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Home arrow Historic Preservation Programs & Officers arrow Federal arrow FHWA arrow Indiana MOA Case Study

Case Study - Indiana

MOA for Construction of Section 5, Interstate 69 Evansville to Indianapolis Focused on Protecting Historic Limestone Quarries from Impacts.

DESCRIPTION OF PROJECT:

The Federal Highway Administration (FHWA) is providing financial assistance to the Indiana Department of Transportation (INDOT) for construction of a new Interstate Highway (I-69) from Evansville to Indianapolis, Indiana. An umbrella Programmatic Agreement was completed for the overall project, which is divided into six phases of construction.  Section 5, for which a Tier 2 environmental review was recently completed, required a separate 106 consultation. Section 5 The Section 5 project provides for a divided interstate highway with limited access, primarily following the route of an existing state highway.

WHAT HISTORIC PROPERTIES WILL BE AFFECTED?

The right-of-way for the undertaking passes close to several historic districts, and will encroach on the North Clear Creek Historic Landscape District. This district is eligible under Criterion A, under the theme of industry for its importance to Indiana’s limestone mining and production. Two contributing properties, the Carl Furst Stone Company limestone quarry and the Maple Hill Mill and Quarry, are both within the area of potential effects (APE) for the Section 5 Project. In addition, three archaeological sites in the APE are considered potentially eligible for the National Register. Additional investigations will be required to determine eligibility for any site that cannot be avoided by project design.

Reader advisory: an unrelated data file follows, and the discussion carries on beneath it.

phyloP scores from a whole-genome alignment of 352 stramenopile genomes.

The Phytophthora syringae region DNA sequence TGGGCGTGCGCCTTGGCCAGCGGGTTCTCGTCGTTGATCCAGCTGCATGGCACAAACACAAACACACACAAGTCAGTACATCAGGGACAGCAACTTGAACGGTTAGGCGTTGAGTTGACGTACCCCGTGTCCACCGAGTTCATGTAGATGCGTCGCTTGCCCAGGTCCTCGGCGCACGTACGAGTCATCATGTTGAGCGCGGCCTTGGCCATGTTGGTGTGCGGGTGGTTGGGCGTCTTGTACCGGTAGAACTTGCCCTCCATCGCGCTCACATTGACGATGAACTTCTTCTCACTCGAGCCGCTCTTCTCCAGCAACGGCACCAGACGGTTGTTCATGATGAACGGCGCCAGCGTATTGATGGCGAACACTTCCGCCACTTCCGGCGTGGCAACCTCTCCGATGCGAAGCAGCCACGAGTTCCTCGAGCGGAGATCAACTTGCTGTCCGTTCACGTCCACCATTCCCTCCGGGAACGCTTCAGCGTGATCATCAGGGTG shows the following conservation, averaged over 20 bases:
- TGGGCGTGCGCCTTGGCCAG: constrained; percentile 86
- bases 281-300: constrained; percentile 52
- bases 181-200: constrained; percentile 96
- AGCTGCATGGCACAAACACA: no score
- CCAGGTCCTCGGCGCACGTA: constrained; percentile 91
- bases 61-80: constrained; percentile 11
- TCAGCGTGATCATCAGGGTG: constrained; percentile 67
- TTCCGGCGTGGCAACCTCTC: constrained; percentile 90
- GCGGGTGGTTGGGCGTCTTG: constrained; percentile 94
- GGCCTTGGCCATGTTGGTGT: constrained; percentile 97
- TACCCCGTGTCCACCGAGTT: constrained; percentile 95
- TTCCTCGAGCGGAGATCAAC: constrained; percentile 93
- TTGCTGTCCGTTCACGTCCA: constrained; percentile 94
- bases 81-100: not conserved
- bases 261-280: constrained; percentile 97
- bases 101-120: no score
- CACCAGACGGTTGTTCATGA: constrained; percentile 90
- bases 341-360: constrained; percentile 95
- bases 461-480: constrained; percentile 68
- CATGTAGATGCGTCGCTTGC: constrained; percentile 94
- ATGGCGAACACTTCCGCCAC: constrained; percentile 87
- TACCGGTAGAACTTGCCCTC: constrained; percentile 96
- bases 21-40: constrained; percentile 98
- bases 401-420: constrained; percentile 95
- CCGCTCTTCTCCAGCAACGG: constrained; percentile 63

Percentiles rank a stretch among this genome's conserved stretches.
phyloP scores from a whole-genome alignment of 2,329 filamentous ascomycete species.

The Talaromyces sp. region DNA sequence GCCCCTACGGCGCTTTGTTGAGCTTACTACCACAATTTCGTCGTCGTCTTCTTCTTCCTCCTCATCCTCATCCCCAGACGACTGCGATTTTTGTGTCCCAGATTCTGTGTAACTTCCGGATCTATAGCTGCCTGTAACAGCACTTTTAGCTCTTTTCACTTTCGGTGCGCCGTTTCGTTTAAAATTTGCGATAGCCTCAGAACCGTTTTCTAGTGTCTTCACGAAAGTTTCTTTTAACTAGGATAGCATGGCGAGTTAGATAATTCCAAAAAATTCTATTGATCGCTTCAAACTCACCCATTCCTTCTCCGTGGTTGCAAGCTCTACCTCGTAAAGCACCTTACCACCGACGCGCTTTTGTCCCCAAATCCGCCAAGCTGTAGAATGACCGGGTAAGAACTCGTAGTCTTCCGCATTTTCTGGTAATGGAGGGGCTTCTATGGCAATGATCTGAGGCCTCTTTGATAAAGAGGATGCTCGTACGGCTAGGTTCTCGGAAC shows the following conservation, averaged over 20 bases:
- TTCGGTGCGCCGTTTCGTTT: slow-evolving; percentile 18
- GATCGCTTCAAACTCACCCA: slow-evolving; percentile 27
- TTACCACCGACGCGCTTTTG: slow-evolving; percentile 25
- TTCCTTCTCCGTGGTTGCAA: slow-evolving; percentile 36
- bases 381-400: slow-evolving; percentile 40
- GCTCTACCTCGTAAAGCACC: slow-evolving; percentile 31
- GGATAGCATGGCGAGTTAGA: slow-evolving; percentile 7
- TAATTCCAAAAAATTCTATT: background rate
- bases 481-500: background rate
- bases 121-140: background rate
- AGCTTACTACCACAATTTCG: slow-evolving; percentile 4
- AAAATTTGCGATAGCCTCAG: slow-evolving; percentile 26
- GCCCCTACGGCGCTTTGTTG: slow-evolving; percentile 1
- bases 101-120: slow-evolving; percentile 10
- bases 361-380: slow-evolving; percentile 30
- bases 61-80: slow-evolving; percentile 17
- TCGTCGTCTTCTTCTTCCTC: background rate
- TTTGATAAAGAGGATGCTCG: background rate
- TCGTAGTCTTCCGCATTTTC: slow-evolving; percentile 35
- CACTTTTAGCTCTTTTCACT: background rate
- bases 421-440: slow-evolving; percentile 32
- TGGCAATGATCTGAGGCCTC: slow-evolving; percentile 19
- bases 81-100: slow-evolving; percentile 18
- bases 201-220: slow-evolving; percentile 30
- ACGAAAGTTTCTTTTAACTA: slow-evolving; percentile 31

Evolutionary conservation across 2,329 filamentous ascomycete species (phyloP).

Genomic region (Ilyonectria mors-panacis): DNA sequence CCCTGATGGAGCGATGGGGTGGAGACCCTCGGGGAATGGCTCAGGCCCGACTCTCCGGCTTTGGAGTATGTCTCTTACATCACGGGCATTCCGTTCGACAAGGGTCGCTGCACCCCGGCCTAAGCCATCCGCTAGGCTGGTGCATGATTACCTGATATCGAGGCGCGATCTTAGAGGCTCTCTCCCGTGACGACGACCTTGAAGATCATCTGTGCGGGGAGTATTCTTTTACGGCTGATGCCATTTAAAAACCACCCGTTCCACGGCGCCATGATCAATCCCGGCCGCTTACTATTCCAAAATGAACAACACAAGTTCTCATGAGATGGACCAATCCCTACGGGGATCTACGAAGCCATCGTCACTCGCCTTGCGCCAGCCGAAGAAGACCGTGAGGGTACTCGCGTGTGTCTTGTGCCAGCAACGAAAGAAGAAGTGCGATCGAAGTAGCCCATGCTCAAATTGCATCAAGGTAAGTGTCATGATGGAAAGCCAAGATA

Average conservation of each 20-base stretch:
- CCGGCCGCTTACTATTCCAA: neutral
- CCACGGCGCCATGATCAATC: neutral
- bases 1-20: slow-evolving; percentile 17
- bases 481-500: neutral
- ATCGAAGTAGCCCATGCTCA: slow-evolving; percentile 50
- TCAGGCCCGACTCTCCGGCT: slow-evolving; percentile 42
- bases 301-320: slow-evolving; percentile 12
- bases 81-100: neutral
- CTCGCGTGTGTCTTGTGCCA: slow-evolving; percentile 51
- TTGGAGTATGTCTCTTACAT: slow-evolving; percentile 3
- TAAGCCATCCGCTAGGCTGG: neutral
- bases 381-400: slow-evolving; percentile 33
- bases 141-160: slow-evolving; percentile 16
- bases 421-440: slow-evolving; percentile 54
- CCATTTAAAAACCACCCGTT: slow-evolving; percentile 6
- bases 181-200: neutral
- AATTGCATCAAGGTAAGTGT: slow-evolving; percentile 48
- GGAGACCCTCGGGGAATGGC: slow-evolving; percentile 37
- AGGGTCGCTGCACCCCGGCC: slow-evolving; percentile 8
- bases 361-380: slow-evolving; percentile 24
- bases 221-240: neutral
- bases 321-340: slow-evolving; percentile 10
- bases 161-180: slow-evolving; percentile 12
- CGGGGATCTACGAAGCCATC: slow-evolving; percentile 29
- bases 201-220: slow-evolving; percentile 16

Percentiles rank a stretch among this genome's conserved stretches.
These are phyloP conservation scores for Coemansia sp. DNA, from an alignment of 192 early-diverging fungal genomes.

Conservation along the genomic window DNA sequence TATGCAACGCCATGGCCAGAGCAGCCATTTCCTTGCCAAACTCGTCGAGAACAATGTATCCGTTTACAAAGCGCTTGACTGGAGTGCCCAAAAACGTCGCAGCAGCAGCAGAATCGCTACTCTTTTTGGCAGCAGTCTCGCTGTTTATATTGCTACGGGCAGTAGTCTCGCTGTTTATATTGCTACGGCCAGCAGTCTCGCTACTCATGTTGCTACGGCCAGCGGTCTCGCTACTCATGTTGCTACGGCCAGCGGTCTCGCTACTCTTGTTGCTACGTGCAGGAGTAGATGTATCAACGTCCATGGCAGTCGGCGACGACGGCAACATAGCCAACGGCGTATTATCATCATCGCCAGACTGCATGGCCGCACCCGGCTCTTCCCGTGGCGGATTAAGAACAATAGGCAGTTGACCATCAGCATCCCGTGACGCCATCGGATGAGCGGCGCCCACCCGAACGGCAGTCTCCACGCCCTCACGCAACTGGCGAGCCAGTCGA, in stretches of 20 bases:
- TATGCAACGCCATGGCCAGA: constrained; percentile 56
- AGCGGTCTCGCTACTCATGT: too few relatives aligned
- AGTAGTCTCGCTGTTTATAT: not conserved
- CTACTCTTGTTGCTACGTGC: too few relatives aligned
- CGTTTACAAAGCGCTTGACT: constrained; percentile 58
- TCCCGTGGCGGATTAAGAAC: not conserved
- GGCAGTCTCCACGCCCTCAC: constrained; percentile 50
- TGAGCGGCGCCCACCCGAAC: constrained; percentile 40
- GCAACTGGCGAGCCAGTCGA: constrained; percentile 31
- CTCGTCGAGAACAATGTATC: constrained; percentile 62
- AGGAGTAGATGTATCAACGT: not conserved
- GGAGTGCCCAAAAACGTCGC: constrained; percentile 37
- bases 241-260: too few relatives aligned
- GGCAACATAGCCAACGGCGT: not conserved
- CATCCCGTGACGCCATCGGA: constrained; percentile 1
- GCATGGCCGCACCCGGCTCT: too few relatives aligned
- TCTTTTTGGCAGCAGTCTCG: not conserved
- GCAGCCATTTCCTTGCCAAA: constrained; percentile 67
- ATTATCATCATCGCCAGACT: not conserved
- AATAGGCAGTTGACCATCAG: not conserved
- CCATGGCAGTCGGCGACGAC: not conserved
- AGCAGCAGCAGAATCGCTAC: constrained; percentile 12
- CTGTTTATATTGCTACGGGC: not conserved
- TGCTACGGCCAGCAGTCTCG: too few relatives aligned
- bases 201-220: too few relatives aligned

WHO PARTICIPATED IN CONSULTATION?

Consulting parties included FHWA, INDOT, the Indiana State Historic Preservation Office (SHPO), the Advisory Council on Historic Preservation (ACHP), the Monroe County Historic Preservation Board of Review, Cheryl Ann Munson (Monroe County Commissioner), the City of Bloomington, and five Indian tribes (Prairie Band Potawatomi Nation, Peoria Tribe of Indians of Oklahoma, Delaware Nation, Shawnee Tribe of Oklahoma, and the Miami Tribe of Oklahoma).  Twenty additional consulting parties were identified by FHWA, but were less actively involved in consultation. These parties included Bloomington Restorations, Inc, Citizens for Appropriate Rural Roads (CARR), the City of Mitchell, Hoosier Environmental Council, Indiana Landmarks, and others.   

WHY WAS ACHP INVOLVEMENT NEEDED FOR THIS CASE?

The undertaking involves the introduction of an interstate highway where one has not previously existed. Local residents and preservation advocates were concerned about the potential direct and indirect effects of the introduction of an interstate in the vicinity of a number of buildings (some of which are historic) and on the historic limestone quarries in the vicinity. The Monroe County Historic Preservation Board of Review objected to FHWA’s finding that the undertaking would have no adverse effect on certain specific properties. Also, several consulting parties objected to findings of eligibility on two or three properties in the APE, including the Parks-Patton-Hedrick House located adjacent to the proposed right-of-way. The ACHP elected to participate in order to assist FHWA to resolve this objection and ensure that all potentially affected historic properties were fully considered in Section 106 review.

ANALYSIS OF CONSULTATION AND AGREEMENT: